Widespread evidence of the mistreatment and exploitation of migrant and agency workers in the meat and poultry processing sector has been discovered by an Equality and Human Rights Commission inquiry.

Workers reported physical and verbal abuse and a lack of proper health and safety protection, with the treatment of pregnant workers a particular concern. Many workers had little knowledge of their rights and feared raising concerns would lead to dismissal. While migrant workers were most affected, British agency workers also faced similar mistreatment.

The inquiry uncovered frequent breaches of the law and licensing standards in meat processing factories – some of which supply the UK’s biggest supermarkets – and the agencies that supply workers to them. It also highlighted conditions which flout minimum ethical trading standards and basic human rights.

However, the inquiry also found examples of good practice with firms treating permanent and agency workers of all nationalities with respect. These firms benefitted as a result, by being able to attract and retain well motivated, loyal and increasingly skilled workers.

As a result of the inquiry, the Commission is making a number of recommendations. They include supermarkets improving their auditing of suppliers; processing firms and agencies improving recruitment practices, working environments and the ability of workers to raise issues of concern; and for the government to provide sufficient resources for the Gangmasters’ Licensing Agency to help safeguard the welfare and interests of workers.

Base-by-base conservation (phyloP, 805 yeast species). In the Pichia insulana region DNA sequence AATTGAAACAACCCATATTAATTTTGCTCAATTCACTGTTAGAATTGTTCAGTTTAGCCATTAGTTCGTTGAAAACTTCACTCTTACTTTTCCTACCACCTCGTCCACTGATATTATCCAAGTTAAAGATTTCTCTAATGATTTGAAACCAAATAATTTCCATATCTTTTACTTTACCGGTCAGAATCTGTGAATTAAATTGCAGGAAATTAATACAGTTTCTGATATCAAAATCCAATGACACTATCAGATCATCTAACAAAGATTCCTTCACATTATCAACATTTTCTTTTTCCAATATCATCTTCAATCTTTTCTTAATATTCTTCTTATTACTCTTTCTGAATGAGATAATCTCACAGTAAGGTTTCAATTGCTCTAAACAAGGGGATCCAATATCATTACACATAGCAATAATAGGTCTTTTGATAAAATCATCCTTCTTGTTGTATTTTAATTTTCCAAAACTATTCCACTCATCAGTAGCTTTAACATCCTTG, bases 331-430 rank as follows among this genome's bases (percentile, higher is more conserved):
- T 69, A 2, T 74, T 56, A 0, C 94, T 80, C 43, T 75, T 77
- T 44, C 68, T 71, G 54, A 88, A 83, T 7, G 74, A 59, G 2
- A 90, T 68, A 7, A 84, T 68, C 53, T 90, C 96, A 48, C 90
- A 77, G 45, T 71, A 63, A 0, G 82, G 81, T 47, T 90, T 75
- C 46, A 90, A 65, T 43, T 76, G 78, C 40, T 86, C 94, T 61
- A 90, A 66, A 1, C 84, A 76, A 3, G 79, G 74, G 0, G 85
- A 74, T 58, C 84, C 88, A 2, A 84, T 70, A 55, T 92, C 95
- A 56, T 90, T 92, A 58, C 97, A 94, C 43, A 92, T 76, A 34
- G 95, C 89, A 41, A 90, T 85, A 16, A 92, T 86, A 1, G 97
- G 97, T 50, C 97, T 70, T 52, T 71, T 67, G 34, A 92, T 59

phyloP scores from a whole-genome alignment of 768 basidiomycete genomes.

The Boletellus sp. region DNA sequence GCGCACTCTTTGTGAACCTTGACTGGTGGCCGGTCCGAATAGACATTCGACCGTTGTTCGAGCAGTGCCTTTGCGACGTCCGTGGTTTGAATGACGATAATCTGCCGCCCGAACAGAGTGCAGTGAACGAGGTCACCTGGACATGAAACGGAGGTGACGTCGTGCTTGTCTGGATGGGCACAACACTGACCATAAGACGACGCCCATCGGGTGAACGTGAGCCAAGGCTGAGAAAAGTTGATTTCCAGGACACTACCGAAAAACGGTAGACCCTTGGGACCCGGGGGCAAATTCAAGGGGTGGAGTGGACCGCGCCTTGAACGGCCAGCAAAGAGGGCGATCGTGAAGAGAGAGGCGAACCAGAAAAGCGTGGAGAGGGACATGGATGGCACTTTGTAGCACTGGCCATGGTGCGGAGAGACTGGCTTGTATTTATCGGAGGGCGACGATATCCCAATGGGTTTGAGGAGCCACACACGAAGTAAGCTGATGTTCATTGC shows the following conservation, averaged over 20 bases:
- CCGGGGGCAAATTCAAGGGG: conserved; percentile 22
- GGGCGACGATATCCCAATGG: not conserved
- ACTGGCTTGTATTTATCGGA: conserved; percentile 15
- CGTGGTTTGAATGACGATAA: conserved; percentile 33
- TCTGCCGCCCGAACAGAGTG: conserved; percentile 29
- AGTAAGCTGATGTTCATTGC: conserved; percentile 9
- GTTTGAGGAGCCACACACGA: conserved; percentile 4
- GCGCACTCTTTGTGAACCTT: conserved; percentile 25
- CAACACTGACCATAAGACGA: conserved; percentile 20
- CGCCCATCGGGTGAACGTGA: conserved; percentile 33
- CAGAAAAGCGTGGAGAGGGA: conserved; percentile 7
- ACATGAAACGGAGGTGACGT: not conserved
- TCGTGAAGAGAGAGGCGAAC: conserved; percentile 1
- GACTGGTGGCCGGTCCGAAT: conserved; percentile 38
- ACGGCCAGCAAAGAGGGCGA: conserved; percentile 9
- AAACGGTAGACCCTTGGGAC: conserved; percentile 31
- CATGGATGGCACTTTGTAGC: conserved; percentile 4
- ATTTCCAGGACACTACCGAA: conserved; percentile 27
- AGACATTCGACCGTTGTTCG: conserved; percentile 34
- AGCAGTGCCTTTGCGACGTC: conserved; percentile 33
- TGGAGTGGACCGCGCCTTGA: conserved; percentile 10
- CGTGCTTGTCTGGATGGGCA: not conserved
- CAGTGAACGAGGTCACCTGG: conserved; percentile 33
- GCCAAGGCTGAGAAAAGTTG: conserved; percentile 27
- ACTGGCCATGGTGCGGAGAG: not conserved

The Commission will review action taken over the next 12 months by supermarkets, processing firms and recruitment agencies, and will consider taking enforcement action if necessary.

The inquiry, which was launched in October 2008, examined the employment and recruitment practices in the sector to identify differences in pay and conditions between agency and temporary workers and employees with permanent or directly employed status.

One third of the permanent workforce and over two thirds of agency workers in the industry are migrant workers. At one in six meat processing sites involved in the study, every single agency worker used in the past twelve months was a migrant worker. This is in part due to difficulties in recruiting British workers to what is physically demanding, low paid work. It may also be due to perceptions amongst employers and agencies that British workers are either unable or unwilling to work in the sector.

More than eight out of ten of the 260 workers that gave evidence said that agency workers were treated worse than directly employed workers. Seven out of ten workers said they thought they were treated badly in factories or by agencies because of their race or nationality.

Physical and verbal abuse were not uncommon, with a fifth of workers interviewed reporting being pushed, kicked or having things thrown at them by line managers; over a third of workers interviewed said they had experienced, or witnessed verbal abuse, often on a daily basis. Workers also reported being refused permission to take toilet breaks, and subsequently urinating or bleeding on themselves at the production line.

A quarter of those interviewed said they had witnessed mistreatment of pregnant workers, such as the instant dismissal of agency workers who had announced they were pregnant. Pregnant women were also forced to continue to undertake work that posed risks to their health and safety, including heavy lifting and extended periods of standing.